Day 3 of the Raisina Dialogue, halfway through the itinerary, a panel of naval chiefs of the Quad countries – India, Australia, Japan, and US – sat down to discuss how best to address the rise of a common foe: China.
2018 will be the year of courage, Admiral Harry Harris Jr, Commander of the US Pacific Command, hoped.
Dino Patti Djalal, of the Foreign Policy Community of Indonesia, was on the panel too, and observed that China's rise was a reality for the region: It could not be checked, like any major power could not be checked – not India, not the US, not Russia. So, he said, there is a need to accommodate it peacefully – the problem, in his view, is that though everyone knows what is to be done, there's a "poverty of ideas" about how to do it.
To give a sense of the scale of the problem that the liberal maritime order is facing in an aggressive China, Admiral Sunil Lanba, India's Chief of Naval Staff, said Chinese presence in the Indian Ocean – India's backyard – would be a pattern in the near future:
The Chinese already have a naval base in Djibouti and we’re aware of their base in Hambantota. So this is going to be the pattern for the near future in the Indian Ocean.Sunil Lanba, Chief of Staff, Indian Navy
So what is the solution for India and aligned countries? Dialogue and increased cooperation, the panelists agreed. Vice Admiral Tim Barrett, Chief of Navy, Australia, had a word of caution, though: Don't let the "plethora of fora" become a stand-in for concrete action:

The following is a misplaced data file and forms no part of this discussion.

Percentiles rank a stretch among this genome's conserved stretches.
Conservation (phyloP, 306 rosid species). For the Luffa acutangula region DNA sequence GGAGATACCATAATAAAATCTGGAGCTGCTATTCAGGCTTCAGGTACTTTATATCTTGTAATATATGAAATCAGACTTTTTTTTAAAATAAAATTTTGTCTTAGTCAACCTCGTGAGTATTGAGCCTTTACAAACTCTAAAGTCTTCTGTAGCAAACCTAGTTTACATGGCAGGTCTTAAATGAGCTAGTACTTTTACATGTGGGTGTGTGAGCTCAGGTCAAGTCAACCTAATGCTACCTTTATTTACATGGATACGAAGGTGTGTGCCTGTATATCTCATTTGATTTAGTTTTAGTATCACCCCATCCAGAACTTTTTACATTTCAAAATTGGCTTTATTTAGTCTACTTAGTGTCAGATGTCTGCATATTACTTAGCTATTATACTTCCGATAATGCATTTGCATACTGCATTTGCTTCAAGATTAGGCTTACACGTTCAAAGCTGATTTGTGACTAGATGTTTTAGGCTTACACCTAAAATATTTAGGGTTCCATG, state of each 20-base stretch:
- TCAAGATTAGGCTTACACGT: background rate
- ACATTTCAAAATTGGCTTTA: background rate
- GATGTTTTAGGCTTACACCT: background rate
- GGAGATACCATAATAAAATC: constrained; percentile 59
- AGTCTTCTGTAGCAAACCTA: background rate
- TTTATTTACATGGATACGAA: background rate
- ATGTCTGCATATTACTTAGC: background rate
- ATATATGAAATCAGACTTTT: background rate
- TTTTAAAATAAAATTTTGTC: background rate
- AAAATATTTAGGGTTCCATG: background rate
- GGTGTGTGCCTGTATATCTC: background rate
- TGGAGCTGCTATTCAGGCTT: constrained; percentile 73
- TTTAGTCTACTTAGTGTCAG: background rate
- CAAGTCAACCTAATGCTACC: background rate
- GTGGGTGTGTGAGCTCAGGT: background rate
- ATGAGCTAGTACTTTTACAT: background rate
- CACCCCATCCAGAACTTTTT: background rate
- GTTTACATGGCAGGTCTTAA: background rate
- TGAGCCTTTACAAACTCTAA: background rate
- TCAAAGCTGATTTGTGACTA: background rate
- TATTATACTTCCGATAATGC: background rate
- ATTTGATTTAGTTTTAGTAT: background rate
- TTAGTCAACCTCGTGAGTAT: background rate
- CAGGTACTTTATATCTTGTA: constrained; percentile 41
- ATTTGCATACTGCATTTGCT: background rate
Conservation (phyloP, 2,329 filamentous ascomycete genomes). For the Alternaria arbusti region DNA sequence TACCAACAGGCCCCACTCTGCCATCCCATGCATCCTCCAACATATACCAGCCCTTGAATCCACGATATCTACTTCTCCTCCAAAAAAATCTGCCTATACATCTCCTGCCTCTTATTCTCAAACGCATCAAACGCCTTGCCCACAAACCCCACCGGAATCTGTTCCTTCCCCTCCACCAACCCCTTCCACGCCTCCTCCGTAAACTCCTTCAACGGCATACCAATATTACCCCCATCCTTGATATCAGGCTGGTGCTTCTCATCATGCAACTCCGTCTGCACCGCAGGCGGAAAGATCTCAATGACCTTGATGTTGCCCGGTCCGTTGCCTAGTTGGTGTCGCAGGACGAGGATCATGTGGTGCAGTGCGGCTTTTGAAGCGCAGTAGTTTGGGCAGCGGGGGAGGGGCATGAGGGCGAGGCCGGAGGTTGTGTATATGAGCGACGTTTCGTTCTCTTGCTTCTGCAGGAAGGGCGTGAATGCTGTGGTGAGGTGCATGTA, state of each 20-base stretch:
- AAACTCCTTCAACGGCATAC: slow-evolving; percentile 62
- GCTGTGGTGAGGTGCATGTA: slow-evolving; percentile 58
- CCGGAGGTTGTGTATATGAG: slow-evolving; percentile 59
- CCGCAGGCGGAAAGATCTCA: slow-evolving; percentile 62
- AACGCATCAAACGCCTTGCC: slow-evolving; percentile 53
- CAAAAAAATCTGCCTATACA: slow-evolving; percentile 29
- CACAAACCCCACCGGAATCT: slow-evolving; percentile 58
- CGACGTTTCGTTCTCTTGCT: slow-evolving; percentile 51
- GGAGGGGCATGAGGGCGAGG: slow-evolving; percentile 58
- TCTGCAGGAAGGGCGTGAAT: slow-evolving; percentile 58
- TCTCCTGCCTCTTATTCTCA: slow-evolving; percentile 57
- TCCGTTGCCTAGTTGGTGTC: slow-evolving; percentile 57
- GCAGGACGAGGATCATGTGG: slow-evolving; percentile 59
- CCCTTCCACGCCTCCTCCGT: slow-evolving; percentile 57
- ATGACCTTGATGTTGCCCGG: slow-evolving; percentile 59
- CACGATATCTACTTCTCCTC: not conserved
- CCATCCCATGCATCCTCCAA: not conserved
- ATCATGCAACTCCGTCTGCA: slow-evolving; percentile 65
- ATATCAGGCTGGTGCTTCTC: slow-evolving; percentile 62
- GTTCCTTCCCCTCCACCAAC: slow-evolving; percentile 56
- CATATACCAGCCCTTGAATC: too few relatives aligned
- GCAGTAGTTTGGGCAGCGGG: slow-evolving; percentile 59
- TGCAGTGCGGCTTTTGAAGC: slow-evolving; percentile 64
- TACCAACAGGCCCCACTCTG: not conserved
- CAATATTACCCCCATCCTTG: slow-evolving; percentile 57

Speaking to The Quint, Vice Admiral Tim Barrett, elaborated on this point and said that one of the reasons multilateral groupings have not been able to visit any real consequences on China – for example, condoning of China conducting naval drills in the Yellow Sea in 2017, or the military buildup on artificial Islands in the South China Sea in the first weeks of 2018, despite China's assurances that there would be no such military buildup – was because the aligned nations spend too much time talking and not enough time doing.
Talk is cheap, and the different international groupings sort of start competing with each other instead of getting things done.Tim Barrett, Vice Admiral, Australian Chief of Navy
Admiral Harry Harris Jr, Commander of US Pacific Command, had strong words for China:
The reality is that China is a disruptive transitional force in the Indo-Pacific, they are the owner of the trust deficit in the region.Admiral Harry Harris Jr, Commander of US Pacific Command
Given this trust deficit, blamed on China, the panelists suggested ways in which the mistrust could be overcome.
Djalal said, "One of the best measures of China's intentions in the region will be whether it chooses to finalise a Code of Conduct (at ASEAN)."
Multilateral fora, like the Quad, place importance on openness and transparency. So when Vice Admiral Barrett was asked whether China would be welcome at any one of the various regional multilateral Indo-Pacific groupings in that spirit, he told The Quint:
Well, if they wanted to join AusIndex, we’d say ‘great, let’s talk about it some more at the Western Pacific Naval Symposium (WPNS).’ We would have to look at their intentions, if they’re genuine, let’s talk about it at WPNS, we wouldn’t say ‘No, you can’t join.’Vice Admiral Barrett
Not a yes, and a not a no. China will have to work to regain trust among regional powers, but will it want to?
As Djalal said, ‘strategic ego’ is a stumbling block.
There’s a strategic ego. For example, if China offers BRI, US won’t join. Why? Joining would be accepting China’s leadership. Same with Russia and others. On one hand, we need regional architecture. On the other, major powers can’t make that strategic leap.Dino Patti Djalal
(We Indians have much to talk about these days. But what would you tell India if you had the chance? Pick up the phone and write or record your Letter To India. Don’t be silent, tell her how you feel. Mail us your letter at firstname.lastname@example.org. We’ll make sure India gets your message.)